An entry in The Crocodile Prize
PNG Chamber of Mines & Petroleum
Award for Essays & Journalism
REGARDLESS of the many cries about corruption and the marginalisation of its indigenous people, Papua New Guinea is following a development path which will gradually lead the nation to the apex of power in the region.
This optimistic view is powered by the fact that the island nation is “an island of gold floating on a sea of oil powered by gas” - a saying that is becoming legendary across the island as many writers use it to give hope to the hopeless and throw the seeds of patriotism into a nation divided by tribalism.
The changes happening in PNG should worry Indonesia. Gone are the days of the 1990s when PNG citizens stressed themselves into thinking that an Indonesian invasion was imminent. There were many rumours.
The adage ‘with great power comes great responsibility’,made famous in the Toby Maguire Spiderman movie, is one that current and future PNG decision-makers should keep in mind. As PNG continues to grow will it continue to turn a blind eye to the West Papua independence issue, or will it find a solution to this humanitarian fiasco?
The time seems right for PNG to ponder the possibility of creating a united Papuan nation. The idea of a united Papuan nation occupying the whole island of New Guinea is tantalising.
PNG as a growing power will, in time, have a radical leader with an aggressive and expansionist foreign policy approach. The foreign policy at that future time will affect the dynamics of PNG and Indonesia’s bilateral relations because it will be based on promoting Papuan identity and creating a strong Papuan nation.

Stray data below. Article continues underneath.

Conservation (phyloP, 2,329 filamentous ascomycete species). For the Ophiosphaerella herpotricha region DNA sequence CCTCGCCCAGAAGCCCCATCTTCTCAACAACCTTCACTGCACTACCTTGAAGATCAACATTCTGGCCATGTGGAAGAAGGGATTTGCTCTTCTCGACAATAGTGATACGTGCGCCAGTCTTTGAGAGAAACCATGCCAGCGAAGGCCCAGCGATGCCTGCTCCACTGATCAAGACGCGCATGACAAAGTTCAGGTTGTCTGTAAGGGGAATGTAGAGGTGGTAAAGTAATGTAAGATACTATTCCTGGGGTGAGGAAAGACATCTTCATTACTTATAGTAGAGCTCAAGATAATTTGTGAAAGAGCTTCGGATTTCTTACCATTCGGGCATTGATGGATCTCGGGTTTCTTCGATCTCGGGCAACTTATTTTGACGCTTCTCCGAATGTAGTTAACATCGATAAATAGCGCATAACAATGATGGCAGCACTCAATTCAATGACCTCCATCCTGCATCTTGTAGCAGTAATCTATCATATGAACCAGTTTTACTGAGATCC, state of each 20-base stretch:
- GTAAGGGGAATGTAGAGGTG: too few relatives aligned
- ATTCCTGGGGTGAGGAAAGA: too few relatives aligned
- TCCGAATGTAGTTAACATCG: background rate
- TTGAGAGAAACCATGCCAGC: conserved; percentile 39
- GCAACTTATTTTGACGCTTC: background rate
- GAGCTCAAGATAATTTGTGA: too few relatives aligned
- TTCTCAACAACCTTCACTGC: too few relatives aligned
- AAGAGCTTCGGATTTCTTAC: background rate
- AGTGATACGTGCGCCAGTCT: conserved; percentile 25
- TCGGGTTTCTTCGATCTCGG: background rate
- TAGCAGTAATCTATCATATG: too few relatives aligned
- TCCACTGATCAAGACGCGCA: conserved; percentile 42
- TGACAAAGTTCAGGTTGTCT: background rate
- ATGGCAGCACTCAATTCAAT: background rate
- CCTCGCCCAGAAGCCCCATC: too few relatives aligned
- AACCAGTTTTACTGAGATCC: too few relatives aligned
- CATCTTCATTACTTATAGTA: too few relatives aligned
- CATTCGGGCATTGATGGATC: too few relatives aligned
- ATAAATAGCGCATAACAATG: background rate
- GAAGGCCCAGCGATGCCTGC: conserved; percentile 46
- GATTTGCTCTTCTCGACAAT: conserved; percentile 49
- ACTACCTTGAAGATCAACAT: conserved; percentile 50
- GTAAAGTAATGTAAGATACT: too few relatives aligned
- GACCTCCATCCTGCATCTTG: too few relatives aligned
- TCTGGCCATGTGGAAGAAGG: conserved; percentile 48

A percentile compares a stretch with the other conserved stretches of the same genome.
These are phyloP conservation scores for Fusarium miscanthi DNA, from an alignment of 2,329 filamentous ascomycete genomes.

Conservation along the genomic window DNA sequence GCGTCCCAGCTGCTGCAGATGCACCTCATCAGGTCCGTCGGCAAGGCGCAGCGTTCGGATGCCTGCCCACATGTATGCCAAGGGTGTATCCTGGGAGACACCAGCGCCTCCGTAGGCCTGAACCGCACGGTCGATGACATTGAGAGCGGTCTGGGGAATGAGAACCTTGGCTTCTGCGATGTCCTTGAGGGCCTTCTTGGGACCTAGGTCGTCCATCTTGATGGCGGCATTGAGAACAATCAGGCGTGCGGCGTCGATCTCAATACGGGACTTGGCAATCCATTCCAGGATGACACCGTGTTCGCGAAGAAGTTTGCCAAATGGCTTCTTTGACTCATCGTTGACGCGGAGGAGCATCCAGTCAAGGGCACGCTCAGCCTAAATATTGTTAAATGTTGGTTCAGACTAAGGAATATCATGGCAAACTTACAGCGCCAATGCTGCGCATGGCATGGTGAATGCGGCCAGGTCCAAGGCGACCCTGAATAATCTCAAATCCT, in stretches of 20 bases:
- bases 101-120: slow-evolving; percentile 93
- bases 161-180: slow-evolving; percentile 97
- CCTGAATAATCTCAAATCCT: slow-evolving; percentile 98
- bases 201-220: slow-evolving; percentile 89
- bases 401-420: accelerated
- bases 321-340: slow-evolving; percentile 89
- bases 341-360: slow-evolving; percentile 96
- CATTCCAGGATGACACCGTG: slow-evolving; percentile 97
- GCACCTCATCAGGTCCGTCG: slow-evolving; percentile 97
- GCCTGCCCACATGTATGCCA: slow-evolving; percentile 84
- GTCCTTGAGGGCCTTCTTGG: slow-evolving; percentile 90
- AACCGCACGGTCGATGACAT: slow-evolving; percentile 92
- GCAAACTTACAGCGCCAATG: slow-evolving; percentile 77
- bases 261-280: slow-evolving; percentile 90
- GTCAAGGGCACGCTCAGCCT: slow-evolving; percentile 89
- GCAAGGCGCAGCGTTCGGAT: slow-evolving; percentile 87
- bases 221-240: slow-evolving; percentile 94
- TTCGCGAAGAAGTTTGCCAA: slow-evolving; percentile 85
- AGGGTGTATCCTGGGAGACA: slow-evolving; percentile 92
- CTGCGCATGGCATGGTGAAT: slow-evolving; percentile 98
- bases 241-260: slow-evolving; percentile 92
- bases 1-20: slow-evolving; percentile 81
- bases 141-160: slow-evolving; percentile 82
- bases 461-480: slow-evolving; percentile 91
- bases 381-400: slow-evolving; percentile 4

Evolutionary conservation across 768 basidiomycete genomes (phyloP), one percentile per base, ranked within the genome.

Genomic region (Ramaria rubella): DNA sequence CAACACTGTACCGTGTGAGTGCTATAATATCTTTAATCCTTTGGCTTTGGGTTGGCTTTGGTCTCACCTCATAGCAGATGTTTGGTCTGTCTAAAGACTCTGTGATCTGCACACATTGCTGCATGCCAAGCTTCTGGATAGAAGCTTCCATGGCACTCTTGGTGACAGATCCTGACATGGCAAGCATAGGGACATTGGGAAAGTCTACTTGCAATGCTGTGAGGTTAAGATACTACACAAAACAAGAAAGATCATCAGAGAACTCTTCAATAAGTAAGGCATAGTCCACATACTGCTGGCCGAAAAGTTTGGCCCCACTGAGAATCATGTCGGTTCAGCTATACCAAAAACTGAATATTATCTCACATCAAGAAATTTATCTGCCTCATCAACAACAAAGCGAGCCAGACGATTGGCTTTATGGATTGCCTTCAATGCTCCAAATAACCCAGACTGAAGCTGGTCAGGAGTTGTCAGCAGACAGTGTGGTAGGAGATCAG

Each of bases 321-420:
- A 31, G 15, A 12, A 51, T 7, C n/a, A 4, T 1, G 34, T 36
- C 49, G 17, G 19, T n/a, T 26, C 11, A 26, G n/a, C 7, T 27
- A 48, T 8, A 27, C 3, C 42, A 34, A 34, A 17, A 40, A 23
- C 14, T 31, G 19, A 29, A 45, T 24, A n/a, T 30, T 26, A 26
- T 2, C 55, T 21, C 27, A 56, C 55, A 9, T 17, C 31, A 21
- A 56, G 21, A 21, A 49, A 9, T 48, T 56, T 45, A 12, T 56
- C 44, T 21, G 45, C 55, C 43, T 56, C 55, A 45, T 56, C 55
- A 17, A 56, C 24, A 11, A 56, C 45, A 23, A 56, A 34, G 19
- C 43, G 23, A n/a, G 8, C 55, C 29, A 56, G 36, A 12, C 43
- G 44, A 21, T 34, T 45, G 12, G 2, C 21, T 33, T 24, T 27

That needs a shift in PNG’s raison d’étre to facilitate a move of this magnitude. On top of its traditional interest in developing through cooperation, it will be time for PNG to be interested in territorial expansion.
For geopolitical reasons, the island should have been one country in the beginning. The colonial powers especially Great Britain, Australia and the Netherlands, and including the United Nations, were selfish and arrogant not to push for political union.
They knew that the sane thing was to unite the island because of geography, culture and shared ethnicity.
The island with its rugged geographical terrain and lush vegetation is home to people who share similar cultures.
Apart from the overused categorisation of being Melanesians, West Papuans are Papuans like those living on the eastern side of the island. The Malay word puah-puah meaning ‘frizzly-haired’ describes the inhabitants of the island of New Guinea.
When Jorge de Meneses touched down on the west coast of the main island in 1526 and called it ‘Ilhas dos Papuas’ (Island of the Papuans) he was in fact prophesying that one day this island will be one great island nation.
The name New Guinea is not necessary, because it is not as symbolic. The name New Guinea was given by Inigo Oritz de Retes in 1545 when he arrived on the north coast. He thought that the inhabitants looked like the people of Guinea in Africa so he gave it the name ‘Neuva Guinea’.
It is more fitting for the inhabitants of the island to see themselves as Papuans and not New Guineans. To be called a Papuan is more meaningful and respectful than to be called after the people of Guinea in Africa.
For centuries the Papuans on our island lived peacefully in small isolated societies. Their history is not similar to the Chinese, French, English or any other people with a monarchical or imperial system.
Throughout the world’s history when one clan’s population grew it needed more land. To acquire land the clan trained its clansmen in the art of war. Once empowered with fighting prowess, the clansmen fought hard to expand the clan boundaries. Powerful clans eventually spread their influence and became empires and kingdoms with a monarchial system of rule.
The same might have happened on our island, given time.